Emigration, not job creation is behind drop in the live register figures says Burke

Galway Advertiser,

Emigration, not job creation is the cause of the recent drop in the live register figures, and claims of Galway Government TDs to the contrary is nothing but “PR and spin”.

This is the view of Conor Burke, the Anti-Austerity Alliance local election candidate in Galway City East.

New Central Statistics Office data showed the unemployment rate for the west stands at 13.5 per cent, which Fine Gael Galway West TD Seán Kyne said is a drop from the “all-time high” of 17 per cent in the second quarter of 2011, and is down 1.8 percentage points from the 15.3 per cent recorded in the comparable quarter of last year.

“The figures demonstrate that the Government’s plan to encourage job creation in every way possible is working,” he said.

However Mr Burke said the reason for the drop is not job creation but the record level of emigration which is seeing “one person leaving the country every six minutes”.

He said the Budget, which saw social welfare cut down to €100 for those under 25, sent “a clear message to young people that they’re not welcome here. This message is reinforced by Labour Minister Joan Burton’s department in sending letters to the unemployed advising them to seek work abroad”.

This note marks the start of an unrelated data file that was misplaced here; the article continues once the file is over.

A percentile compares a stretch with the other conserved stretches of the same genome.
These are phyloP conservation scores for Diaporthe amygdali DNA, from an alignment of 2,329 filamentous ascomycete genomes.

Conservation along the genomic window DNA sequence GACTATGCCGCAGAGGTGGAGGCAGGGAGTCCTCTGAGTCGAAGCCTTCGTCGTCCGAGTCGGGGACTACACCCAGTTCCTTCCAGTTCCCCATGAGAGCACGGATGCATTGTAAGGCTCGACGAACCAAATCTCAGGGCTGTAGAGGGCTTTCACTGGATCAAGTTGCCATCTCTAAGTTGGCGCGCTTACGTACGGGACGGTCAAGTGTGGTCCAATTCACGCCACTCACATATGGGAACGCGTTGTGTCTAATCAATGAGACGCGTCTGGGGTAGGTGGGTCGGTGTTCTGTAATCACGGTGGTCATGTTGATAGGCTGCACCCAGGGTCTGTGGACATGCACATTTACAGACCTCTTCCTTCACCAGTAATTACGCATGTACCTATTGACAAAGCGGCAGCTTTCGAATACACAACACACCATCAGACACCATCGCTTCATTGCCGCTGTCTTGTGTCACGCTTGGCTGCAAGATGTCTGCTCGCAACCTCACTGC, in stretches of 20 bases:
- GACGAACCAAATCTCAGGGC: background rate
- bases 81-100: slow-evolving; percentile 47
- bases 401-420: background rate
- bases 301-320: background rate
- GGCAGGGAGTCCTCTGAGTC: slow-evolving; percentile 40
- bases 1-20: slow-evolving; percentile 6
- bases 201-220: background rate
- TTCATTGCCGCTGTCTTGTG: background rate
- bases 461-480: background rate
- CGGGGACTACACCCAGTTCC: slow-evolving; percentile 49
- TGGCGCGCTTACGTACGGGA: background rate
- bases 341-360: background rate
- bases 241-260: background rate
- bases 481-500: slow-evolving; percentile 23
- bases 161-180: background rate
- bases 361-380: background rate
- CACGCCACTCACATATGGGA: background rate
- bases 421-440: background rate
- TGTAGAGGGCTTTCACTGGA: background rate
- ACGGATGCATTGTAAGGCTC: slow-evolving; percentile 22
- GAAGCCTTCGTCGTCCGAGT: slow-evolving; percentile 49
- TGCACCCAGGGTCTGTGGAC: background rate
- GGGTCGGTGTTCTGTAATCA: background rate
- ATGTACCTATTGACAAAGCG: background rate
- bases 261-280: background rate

However the figures did show that employment rose by 3.2 per cent in the year to the third quarter of 2013. Furthermore, as Dep Kyne pointed out, the west’s participation rate – the number of people aged 15 or over in the labour force as a percentage of the whole population – is 63.1 per cent in the west, the highest in the State, including Dublin, and the highest seen in the west since the third quarter of 2009.

Mr Burke acknowledged this, saying “any increase in jobs has to be welcomed”, but he said it must not be forgotten what kind of jobs these are.

“The majority are either low wage service sector jobs, seasonal tourist based jobs, or short term contract work,” he said. “The majority of these jobs offer no long term security for workers. On top of this, the scale of job creation is a mere drop in the ocean of what is actually necessary to seriously relieve the unemployment crisis.”

Mr Burke was also highly critical of the Jobsbridge scheme. He said a person on Jobsbridge is paid less than half the minimum wage rate with no guarantee of employment at the end of the placement.

“The Government is making a concerted effort to paint itself in a positive light in the run up to the local elections next May,” said Mr Burke, “in the hope it can forestall an annihilation similar to that experienced by Fianna Fáil and the Greens.”



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